The Rev. Katherine Grieb of the U.S.-based Episcopal Church and Archbishop Tito Zavala of the Anglican Province of the Southern Cone have been reinstated as full members on the Anglican Communion’s chief ecumenical and doctrinal commission.
The two members have served for the past two years as consultants to the Inter-Anglican Standing Commission on Unity, Faith and Order (IASCUFO) after their full membership on that body was rescinded at the request of Archbishop of Canterbury Rowan Williams.
Williams’ request concerning Grieb came in May 2010 following the consecration of Los Angeles Bishop Suffragan Mary Douglas Glasspool, who is openly gay, and his decision about Zavala was made in October 2010 because the Southern Cone had failed to clarify whether it was still involved in cross-border incursions into other provinces.
Grieb is an Episcopal priest and professor of New Testament at Virginia Theological Seminary. Zavala was bishop of Chile at the time but has since been elected as archbishop of the Southern Cone province.
The request to reinstate the members fully was made by IASCUFO chairman Archbishop Bernard Ntahoturi of the Anglican Church of Burundi.
Grace Episcopal Church, 1011 N. Seventh St., began Lent with The Bible Challenge, a project in which participants can read and discuss the entire Bible in one year. The project began this past Monday, but all are welcome to join at any time.
The Bible Challenge is the project of an ecumenical group, The Center for Biblical Studies.
Anyone who wants to take the challenge can follow the schedule starting on any day defined as Day One.
The schedule and weekly summaries can be found on the church website at www.gracesheboygan.com.
For each week, readings for six days are provided, with reading time being about 45 minutes a day.
On the seventh day, participants can listen to Scripture in their own church worship services.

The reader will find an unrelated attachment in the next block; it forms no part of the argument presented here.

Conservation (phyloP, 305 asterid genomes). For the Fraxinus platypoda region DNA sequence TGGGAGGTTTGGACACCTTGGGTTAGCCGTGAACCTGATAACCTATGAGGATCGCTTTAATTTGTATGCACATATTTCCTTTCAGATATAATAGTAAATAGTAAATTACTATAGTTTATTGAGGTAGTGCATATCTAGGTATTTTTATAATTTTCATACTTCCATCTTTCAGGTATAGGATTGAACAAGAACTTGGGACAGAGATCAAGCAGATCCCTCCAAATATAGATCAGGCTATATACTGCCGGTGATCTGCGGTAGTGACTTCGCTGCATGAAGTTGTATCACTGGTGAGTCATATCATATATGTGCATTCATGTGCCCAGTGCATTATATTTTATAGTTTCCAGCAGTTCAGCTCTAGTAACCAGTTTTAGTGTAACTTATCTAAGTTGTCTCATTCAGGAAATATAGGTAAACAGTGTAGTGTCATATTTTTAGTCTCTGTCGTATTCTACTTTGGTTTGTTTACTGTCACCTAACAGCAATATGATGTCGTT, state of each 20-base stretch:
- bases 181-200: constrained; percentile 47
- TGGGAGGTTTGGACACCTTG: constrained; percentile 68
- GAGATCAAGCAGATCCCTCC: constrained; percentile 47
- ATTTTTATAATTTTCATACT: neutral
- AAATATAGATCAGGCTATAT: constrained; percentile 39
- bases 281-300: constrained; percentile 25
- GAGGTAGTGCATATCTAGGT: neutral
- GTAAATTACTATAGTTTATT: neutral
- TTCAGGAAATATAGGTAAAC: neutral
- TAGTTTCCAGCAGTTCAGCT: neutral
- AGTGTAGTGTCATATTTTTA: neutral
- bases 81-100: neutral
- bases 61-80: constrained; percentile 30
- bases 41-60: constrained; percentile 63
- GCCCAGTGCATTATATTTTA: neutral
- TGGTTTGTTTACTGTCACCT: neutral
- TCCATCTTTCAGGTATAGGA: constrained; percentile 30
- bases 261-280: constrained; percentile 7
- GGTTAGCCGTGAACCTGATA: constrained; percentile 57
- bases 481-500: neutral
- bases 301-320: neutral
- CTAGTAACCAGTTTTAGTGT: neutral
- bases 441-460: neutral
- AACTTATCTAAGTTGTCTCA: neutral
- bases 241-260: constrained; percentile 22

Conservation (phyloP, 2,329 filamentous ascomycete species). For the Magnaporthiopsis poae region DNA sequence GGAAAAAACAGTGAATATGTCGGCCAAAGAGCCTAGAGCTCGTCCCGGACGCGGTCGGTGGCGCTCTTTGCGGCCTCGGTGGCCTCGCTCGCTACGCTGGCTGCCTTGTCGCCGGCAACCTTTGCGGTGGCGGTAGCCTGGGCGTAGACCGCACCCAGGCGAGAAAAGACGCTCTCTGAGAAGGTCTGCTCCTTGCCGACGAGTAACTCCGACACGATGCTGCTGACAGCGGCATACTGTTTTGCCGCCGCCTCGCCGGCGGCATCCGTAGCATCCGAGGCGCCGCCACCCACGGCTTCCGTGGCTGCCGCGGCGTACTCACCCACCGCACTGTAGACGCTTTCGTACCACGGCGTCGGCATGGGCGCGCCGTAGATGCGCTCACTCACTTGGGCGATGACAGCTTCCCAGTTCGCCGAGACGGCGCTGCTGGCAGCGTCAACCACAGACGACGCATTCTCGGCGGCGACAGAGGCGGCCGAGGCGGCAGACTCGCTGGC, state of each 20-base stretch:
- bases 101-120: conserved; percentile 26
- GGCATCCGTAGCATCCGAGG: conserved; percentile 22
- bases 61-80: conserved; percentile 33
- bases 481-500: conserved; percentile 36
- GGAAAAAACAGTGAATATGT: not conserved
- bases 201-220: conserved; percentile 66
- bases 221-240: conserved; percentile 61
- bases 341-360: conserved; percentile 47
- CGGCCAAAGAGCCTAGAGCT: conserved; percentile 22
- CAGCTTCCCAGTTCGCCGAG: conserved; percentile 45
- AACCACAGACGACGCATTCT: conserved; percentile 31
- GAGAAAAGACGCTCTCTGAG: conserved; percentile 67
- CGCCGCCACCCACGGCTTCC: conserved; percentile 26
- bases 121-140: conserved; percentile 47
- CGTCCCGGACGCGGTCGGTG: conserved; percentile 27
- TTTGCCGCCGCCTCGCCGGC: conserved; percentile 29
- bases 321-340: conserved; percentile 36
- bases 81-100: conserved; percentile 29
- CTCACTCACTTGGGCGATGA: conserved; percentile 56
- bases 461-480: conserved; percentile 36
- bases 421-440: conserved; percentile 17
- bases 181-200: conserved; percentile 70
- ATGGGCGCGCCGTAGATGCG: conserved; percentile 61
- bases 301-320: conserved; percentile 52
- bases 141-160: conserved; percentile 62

Grace Episcopal will provide printed versions of the schedule and study guides to those who don't have good Internet access.
Thursday, March 1, 2012
The Episcopal Diocese of Pittsburgh has completed the process of discerning who will stand for election as the next bishop of the diocese.
In a report to the Bishop, Standing Committee, and members of the diocese dated March 1, 2012, the Bishop Search/Nominating Committee identifies five priests on the final slate of nominees. The group includes those previously named by the committee to a preliminary slate, along with one additional nominee who qualified for the ballot during a designated period of nomination by petition. The five nominees are:
The Rev. Canon Michael N. Ambler, Jr., Rector of Grace Episcopal Church, Bath, Maine;
The Rev. Dorsey W. M. McConnell, Rector of Church of the Redeemer, Chestnut Hill, Massachusetts;
The Rev. Canon Scott T. Quinn, Rector of Church of the Nativity, Crafton, Pennsylvania;
The Rev. R. Stanley Runnels, Rector of St. Paul’s Episcopal Church, Kansas City, Missouri;
The Rev. Ruth Woodliff-Stanley, Rector of St. Thomas Episcopal Church, Denver, Colorado.
From Falls Church-
Fairfax Circuit Court Judge Randy Bellows ruled yesterday that the transfer of all property, physical and other assets, of the Historic Falls Church in the downtown City of Falls Church shall be transferred away from control of the breakaway Anglican congregation to the Episcopal Diocese of Virginia by an April 30, 2012 deadline. The judge is slated to sign his final order today at 2 p.m.
The Diocese had sought a March 30 deadline, but Bellows agreed to comply with the request of attorneys for the breakaway "Convocation of Anglicans in North America" (CANA) group for a bit more time.
Judge Bellows ruled that all personal property -- including all furnishings, chalices, prayer books, portraits, historic documents and crosses and funds -- shall also be conveyed to the Diocese, and that they be calculated based on what was held as of January 31, 2007, the date the Diocese formally filed for legal action to recover its property.
As for the funds, it is estimated that $7 million is involved, with all of it to go to the Diocese except for what might be construed as money raised by the CANA group for its own specific missionary deployment. Resolution of some of monetary matters, therefore, such as money raised for a Southgate Fund to build an auxiliary building, could await a March 30 deadline set by Bellows.